I try hard to adhere to the “Pragmatic Programmer” advice of learning a new language every year – a lofty goal! – and right now I’m trying to learn Kotlin.
Compared to Java, Kotlin is lovely. I read somewhere that it’s tried to “bake in” the recommendations from “Effective Java” (but it’s been so long since I read that book I can’t remember much). So far I’m only working through the website documentation and some tutorials. I’m liking most of Kotlin (
val, type inference, extension methods – adding new functionality to existing classes, a fair bit of support for FP style code) but when I started to get into the interfaces/classes stuff it really seemed to bog down: there’s a lot of syntax and machinery there and I didn’t get a sense, from the official documentation, about any “best practices” so it felt a bit like they’d built a lot of extra stuff on top of Java classes without necessarily improving on Java (i.e., it just has more features rather than being better/more concise overall). Well, there are “data classes” which are better/more concise than Java.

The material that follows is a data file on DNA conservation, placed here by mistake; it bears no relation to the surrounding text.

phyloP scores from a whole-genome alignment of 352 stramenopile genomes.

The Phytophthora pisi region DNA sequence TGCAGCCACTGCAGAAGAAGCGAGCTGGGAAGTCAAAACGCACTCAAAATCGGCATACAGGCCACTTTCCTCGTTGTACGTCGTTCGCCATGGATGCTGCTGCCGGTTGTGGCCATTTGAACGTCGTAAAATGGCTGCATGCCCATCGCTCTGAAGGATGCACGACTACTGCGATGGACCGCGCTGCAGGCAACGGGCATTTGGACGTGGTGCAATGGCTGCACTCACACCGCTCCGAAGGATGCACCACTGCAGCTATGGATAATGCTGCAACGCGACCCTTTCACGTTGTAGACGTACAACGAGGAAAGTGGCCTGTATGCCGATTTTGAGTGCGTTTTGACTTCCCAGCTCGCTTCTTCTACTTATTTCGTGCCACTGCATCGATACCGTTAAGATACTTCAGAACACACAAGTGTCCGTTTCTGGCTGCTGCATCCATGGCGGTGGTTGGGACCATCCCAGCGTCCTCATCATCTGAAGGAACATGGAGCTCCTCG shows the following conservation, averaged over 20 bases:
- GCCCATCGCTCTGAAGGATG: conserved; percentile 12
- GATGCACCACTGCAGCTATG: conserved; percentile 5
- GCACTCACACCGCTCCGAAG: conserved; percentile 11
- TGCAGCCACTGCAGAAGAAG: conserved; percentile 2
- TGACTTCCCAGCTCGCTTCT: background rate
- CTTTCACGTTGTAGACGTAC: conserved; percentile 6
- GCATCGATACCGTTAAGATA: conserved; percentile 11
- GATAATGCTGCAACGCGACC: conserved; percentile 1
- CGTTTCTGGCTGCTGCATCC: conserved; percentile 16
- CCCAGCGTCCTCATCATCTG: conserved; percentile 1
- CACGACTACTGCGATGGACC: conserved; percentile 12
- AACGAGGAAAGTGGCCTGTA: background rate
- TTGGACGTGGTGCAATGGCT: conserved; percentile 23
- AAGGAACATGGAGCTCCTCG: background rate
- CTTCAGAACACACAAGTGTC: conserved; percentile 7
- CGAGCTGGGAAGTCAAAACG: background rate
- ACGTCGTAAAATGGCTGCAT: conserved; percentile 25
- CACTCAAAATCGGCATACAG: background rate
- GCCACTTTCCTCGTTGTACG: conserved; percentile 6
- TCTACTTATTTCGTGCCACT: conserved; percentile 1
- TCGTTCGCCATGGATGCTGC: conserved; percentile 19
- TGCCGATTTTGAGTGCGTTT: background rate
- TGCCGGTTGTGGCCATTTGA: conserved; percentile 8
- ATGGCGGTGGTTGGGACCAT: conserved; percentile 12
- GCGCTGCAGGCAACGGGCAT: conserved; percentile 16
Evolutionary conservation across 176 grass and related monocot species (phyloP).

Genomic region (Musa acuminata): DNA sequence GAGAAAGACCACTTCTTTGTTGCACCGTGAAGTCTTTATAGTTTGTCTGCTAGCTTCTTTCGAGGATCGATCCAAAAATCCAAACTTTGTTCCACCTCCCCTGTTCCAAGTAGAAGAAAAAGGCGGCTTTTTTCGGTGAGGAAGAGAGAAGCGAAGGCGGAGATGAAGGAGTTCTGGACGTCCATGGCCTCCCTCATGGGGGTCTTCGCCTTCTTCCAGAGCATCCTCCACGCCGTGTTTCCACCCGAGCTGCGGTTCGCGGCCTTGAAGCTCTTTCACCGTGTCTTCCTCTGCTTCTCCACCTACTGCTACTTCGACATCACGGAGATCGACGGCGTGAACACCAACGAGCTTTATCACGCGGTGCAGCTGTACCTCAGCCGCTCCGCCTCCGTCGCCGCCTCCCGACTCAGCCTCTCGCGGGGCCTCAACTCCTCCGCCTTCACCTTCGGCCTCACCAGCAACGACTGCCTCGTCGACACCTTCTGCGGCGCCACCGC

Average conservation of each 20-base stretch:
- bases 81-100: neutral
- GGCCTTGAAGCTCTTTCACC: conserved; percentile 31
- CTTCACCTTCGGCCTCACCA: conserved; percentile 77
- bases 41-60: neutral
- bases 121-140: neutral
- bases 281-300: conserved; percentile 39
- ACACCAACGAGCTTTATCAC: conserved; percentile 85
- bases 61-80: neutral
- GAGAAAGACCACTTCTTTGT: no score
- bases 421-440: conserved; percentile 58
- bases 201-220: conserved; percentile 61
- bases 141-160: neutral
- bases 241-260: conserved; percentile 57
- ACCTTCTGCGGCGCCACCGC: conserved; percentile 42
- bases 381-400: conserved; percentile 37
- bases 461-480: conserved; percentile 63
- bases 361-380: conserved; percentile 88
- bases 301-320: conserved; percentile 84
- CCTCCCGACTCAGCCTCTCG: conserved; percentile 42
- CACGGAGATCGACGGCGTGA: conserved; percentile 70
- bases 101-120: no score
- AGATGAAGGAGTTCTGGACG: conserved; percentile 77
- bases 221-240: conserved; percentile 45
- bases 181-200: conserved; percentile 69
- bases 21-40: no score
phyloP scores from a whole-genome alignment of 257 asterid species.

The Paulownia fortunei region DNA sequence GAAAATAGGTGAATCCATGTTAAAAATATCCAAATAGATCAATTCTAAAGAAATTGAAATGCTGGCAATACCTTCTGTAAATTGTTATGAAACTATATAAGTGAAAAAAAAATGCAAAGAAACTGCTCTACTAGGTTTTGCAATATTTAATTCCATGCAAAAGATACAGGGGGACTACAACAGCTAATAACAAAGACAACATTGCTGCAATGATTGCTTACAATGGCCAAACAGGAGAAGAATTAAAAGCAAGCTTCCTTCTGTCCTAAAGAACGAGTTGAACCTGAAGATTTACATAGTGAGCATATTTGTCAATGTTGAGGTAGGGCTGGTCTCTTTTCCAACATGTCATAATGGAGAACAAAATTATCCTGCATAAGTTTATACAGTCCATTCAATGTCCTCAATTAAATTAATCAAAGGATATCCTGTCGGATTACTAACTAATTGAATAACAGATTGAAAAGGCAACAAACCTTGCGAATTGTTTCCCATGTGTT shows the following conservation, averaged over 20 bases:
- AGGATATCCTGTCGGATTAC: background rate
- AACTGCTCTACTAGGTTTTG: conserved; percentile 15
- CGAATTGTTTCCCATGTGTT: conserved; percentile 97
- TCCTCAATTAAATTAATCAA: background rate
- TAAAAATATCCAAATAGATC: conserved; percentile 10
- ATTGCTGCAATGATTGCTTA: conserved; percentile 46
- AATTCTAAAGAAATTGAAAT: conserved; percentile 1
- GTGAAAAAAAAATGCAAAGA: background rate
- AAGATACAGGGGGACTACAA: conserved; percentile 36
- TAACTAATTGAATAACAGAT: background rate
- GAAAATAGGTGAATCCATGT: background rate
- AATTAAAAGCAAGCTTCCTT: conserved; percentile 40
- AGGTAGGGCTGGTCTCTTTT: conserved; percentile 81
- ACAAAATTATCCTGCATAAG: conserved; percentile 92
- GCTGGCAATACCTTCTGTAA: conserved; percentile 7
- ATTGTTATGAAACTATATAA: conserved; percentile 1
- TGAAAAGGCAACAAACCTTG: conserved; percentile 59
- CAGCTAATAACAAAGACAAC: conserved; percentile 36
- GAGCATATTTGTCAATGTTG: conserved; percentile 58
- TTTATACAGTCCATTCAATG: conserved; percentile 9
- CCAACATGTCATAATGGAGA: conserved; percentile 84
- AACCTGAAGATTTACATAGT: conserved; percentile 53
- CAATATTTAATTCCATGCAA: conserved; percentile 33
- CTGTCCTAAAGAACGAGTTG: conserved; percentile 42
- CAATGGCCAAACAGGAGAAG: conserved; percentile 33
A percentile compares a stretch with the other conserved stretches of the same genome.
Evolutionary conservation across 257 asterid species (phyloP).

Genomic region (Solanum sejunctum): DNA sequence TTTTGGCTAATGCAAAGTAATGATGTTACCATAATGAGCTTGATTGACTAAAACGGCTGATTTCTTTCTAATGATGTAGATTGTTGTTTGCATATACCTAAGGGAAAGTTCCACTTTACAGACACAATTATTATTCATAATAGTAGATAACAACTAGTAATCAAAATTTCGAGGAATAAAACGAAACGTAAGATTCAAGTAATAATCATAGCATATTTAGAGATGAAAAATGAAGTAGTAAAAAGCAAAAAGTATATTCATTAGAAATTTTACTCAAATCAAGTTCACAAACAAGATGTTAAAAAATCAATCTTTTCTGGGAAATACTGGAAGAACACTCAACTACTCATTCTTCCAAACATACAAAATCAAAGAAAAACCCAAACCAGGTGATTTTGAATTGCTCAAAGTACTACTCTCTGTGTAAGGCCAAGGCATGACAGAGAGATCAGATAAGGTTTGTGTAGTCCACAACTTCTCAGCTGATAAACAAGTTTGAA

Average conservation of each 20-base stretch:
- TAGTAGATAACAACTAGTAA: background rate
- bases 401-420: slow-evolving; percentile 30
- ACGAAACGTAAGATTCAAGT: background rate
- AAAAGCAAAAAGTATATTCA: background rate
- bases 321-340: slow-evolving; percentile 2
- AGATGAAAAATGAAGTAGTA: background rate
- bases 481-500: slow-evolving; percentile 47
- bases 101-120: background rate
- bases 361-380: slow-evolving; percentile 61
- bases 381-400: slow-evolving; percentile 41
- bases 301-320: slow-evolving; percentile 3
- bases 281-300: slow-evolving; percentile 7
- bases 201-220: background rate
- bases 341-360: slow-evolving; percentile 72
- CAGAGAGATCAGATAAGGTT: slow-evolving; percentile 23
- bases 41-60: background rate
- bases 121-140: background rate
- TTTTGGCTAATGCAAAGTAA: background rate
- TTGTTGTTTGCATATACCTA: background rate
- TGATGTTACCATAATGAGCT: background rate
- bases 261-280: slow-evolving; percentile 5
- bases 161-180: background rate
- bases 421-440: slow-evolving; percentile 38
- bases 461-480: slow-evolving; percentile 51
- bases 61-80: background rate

I think part of that is just how comfortable I’ve gotten with raw data and pure functions after using Clojure for 7+ years now. I’m sure I’d find any OOP language frustrating in that area these days: so much incidental complexity!
I can’t imagine any production scenario where I’d use Kotlin in preference to Clojure. Perhaps if I was doing a lot more Java interop, I might use Kotlin to wrap nastier Java APIs? Or perhaps if I needed to write a native Android app? (no chance of that)